Changes in 2023 Highlight the Need for Salary Reviews

August 18, 2022

Increases to the Salary Threshold for Exempt Employees

Federal and state law requires that employees be designated as either exempt or non-exempt. Non-exempt employees must be paid at least minimum wage for all hours worked, they are entitled to overtime pay for hours worked in excess of 40 in a week, and are entitled to all protections guaranteed by the state Minimum Wage Act (MWA), including sick leave. Exempt employees, on the other hand, are not entitled to overtime pay, are not required to earn at least minimum wage for all hours worked, and are not guaranteed other protections under the MWA, including paid sick leave. 

In order to be classified as exempt, most employees must satisfy a three-part test. 

  • Salary Basis: The employee must be paid a predetermined and fixed salary.  The employee’s salary may not vary based upon the quality or quantity of the employee’s work.
  • Salary Level: For the executive, administrative, professional, and computer professional exemptions, the amount paid to the employee must generally meet or exceed the current threshold amount regardless of whether the individual is a full-time or part-time employee.
  • Duties: The employee must perform specific duties involving executiveadministrativeprofessionaloutside sales* or computer professional as defined by law.

The salary threshold multiplier used to classify Washington non-computer professionals as exempt for 2023 will remain at 1.75 times the minimum wage for small employers (1-50 employees) and increase to twice the minimum wage for large employers (51+ employees). Exempt computer professionals must continue to earn at least 3.5 times the minimum wage in 2023 and beyond. Even when the multiplier remains consistent from one year to the next, the correlating dollar amount may increase as the minimum wage is adjusted by the Department of Labor & Industries (LNI) each year based upon the Consumer Price Index. Estimated threshold dollar amounts can be found on the New Salary Threshold Implementation Schedule (non-computer professionals) and Hourly Computer Professional Phase-in Schedule (computer professionals). These charts have not been updated for 2023.  The final dollar amounts based upon the multipliers will not be released by LNI until September after the minimum wage is set for 2023. AI will keep members apprised of these revisions once they are released.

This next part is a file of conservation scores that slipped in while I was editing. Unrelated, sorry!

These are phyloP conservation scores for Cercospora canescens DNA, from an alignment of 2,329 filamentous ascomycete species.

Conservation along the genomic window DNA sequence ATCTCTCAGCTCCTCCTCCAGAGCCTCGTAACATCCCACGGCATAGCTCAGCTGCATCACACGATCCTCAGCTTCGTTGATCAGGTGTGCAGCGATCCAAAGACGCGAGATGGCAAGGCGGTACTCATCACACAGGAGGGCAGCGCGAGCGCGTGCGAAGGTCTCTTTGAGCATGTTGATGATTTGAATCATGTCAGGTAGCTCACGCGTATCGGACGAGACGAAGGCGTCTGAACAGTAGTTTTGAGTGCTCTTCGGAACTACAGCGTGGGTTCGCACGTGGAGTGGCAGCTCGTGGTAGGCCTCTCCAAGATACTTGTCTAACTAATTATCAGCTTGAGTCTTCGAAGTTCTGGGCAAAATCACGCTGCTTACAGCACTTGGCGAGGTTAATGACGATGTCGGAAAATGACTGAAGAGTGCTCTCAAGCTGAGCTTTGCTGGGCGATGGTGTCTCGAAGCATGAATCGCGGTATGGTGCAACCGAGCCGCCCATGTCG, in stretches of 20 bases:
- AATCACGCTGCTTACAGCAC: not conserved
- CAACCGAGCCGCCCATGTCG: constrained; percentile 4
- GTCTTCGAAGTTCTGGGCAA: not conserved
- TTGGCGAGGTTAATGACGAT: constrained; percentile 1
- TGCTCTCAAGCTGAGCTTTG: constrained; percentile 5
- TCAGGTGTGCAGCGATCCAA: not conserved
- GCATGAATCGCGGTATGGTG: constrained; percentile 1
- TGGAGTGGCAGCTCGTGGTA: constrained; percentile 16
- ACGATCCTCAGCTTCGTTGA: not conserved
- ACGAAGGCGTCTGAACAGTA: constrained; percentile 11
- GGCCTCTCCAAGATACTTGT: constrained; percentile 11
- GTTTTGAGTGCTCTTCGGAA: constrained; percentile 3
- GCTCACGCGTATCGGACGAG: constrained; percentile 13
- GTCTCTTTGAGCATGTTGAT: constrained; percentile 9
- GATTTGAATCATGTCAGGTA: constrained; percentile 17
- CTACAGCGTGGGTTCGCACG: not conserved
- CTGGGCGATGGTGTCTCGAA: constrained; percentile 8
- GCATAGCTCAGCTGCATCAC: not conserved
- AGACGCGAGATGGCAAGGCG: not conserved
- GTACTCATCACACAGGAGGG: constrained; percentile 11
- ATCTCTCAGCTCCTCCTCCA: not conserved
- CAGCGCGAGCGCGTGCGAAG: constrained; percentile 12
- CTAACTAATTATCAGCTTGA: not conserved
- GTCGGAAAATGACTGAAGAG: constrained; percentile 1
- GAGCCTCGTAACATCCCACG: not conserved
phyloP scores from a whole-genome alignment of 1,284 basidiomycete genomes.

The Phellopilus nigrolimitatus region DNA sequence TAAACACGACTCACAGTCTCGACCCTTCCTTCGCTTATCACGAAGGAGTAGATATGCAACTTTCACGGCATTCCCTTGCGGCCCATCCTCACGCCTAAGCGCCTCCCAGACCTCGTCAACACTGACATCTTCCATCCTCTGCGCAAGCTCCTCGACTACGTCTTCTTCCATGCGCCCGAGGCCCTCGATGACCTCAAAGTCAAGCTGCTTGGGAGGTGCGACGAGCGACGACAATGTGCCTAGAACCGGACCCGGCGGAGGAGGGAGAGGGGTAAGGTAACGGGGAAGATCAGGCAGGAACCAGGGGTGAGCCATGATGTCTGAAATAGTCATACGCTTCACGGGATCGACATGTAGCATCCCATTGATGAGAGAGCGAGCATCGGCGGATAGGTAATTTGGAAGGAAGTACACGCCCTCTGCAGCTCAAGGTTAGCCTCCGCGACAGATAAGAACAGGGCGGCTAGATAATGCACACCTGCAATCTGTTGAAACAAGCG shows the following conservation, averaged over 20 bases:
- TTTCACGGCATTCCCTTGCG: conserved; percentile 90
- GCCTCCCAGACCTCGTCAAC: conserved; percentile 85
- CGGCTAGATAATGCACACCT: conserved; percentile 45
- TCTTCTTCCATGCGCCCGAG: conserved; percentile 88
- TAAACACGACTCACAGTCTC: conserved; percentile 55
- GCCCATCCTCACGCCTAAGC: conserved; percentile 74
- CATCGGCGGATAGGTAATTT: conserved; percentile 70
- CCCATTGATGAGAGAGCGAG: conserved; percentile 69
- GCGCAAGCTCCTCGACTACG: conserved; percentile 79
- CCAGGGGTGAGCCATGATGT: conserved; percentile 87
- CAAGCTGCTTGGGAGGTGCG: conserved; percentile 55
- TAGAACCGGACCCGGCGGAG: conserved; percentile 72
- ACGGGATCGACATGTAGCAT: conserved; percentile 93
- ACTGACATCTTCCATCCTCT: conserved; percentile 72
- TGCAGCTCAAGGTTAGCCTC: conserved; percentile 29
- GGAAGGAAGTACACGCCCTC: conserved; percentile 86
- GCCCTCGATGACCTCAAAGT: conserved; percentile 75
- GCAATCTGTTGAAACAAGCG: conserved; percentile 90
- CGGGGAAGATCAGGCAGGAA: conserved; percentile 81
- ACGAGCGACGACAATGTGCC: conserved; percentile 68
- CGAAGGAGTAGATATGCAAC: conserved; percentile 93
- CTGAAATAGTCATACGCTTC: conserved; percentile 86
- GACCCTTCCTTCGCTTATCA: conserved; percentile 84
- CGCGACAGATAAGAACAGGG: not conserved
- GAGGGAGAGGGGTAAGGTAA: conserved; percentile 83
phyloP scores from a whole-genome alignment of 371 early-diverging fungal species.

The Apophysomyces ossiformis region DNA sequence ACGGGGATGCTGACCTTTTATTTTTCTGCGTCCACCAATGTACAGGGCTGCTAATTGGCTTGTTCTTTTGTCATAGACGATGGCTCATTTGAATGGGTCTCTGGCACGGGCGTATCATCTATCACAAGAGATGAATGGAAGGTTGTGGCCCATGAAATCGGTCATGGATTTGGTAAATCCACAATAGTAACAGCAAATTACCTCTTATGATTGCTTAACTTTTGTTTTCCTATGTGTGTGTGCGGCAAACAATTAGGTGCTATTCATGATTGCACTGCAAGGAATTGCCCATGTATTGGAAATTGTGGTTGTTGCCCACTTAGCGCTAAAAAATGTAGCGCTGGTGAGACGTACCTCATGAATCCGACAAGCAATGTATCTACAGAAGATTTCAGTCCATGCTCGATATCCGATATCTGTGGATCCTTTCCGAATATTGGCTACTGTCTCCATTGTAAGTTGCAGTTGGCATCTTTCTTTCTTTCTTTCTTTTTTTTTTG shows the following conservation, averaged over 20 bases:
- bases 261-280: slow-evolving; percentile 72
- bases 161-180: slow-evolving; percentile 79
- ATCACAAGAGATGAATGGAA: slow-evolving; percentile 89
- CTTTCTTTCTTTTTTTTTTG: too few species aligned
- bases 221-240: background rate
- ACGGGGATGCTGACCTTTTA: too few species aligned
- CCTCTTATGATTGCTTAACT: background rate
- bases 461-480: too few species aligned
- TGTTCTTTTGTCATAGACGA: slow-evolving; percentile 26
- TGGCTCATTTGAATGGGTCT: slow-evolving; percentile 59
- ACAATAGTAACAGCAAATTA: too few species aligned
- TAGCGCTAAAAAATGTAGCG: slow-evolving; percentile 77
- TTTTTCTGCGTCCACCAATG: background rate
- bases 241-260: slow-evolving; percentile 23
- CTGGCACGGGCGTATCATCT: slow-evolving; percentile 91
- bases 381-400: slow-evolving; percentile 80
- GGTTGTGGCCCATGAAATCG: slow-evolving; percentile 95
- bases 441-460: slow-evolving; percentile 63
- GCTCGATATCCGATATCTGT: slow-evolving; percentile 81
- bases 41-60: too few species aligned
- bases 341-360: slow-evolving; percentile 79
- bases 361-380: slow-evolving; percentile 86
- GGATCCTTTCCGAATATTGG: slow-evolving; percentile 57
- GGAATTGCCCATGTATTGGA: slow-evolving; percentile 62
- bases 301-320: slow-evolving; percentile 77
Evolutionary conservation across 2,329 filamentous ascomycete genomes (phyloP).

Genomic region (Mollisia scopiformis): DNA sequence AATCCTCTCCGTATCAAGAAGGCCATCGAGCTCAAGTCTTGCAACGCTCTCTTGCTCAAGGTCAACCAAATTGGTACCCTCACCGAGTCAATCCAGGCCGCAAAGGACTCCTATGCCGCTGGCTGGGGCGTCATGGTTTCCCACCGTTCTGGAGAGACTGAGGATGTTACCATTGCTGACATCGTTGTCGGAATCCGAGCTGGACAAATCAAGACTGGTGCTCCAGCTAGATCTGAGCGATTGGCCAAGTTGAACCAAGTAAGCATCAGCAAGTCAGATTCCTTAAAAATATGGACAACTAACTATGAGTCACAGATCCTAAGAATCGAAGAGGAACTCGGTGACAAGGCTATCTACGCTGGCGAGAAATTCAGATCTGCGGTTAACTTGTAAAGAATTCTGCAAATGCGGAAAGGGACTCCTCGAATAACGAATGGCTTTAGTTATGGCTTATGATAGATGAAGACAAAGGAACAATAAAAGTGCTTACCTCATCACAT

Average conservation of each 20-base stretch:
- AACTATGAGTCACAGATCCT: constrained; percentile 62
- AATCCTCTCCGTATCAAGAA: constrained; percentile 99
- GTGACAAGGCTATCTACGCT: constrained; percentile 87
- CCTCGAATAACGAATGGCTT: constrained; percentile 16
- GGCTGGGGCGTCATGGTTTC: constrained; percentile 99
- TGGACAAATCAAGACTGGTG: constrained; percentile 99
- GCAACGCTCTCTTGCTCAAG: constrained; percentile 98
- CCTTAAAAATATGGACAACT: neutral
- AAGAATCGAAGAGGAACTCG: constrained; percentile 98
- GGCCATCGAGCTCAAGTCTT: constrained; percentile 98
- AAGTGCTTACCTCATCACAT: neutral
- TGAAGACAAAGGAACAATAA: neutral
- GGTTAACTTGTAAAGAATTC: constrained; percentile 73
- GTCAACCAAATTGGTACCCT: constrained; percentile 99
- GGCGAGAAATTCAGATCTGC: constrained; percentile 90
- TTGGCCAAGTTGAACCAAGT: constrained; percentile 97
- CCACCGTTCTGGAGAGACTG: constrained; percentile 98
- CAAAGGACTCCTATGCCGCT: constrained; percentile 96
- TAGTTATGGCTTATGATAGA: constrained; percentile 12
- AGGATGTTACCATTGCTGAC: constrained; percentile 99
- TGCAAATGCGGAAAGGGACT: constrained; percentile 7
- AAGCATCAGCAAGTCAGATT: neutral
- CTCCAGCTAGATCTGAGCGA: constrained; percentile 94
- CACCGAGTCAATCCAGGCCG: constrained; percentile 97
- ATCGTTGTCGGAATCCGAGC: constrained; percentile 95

What amounts are considered “salary” has not changed and continues to include those set amounts paid on a recurring basis to compensate for work performed. Washington state law does not include board, lodging, housing, bonuses, commission, and benefits as salary.

Changes to Required Information in Job Postings

Washington’s Equal Pay and Opportunities Act has been amended to include additional pay transparency requirements beginning January 1, 2023.  Among other provisions, the Act has historically required that Washington employers provide equal compensation to similarly employed workers and included provisions whereby employees and applicants could request information related to the wage scale and salary range for open positions. RCW 49.58. However, once the new changes take effect, employers with 15 or more employees who post new positions will automatically be required to disclose “ the wage scale or salary range, and a general description of all of the benefits and other compensation to be offered to the hired applicant.”  RCW 49.58.110

draft Administrative Policy explains that a description of all benefits ”includes but is not limited to health care benefits, retirement benefits, any benefits permitting paid days off,… and any other benefits that must be reported for federal tax purposes, such as fringe benefits. Employers are not required to include a dollar figure amount of benefits in a job posting, just a description….” Draft Administrative Policy ES.E.1 (issued 6/30/2022).  In addition to benefits, other compensation including “discretionary bonuses, stock options or other forms of compensation that would be offered to the hired applicant in addition to their established salary range or wage scale” id., must also be disclosed. Id. The draft Administrative Policy has not been finalized but does provide insight into the Department’s current interpretation of the enhanced employer obligations.

Employers should evaluate current wage and salary amounts and upcoming disclosure requirements to plan for 2023 organizational needs and staffing levels. You can purchase our 2022 Compensation Survey here.

*The outside sales exemption varies somewhat from the general requirements for exemptions.  See LNI Administrative Policy ES.A.9.7 for a more detailed explanation.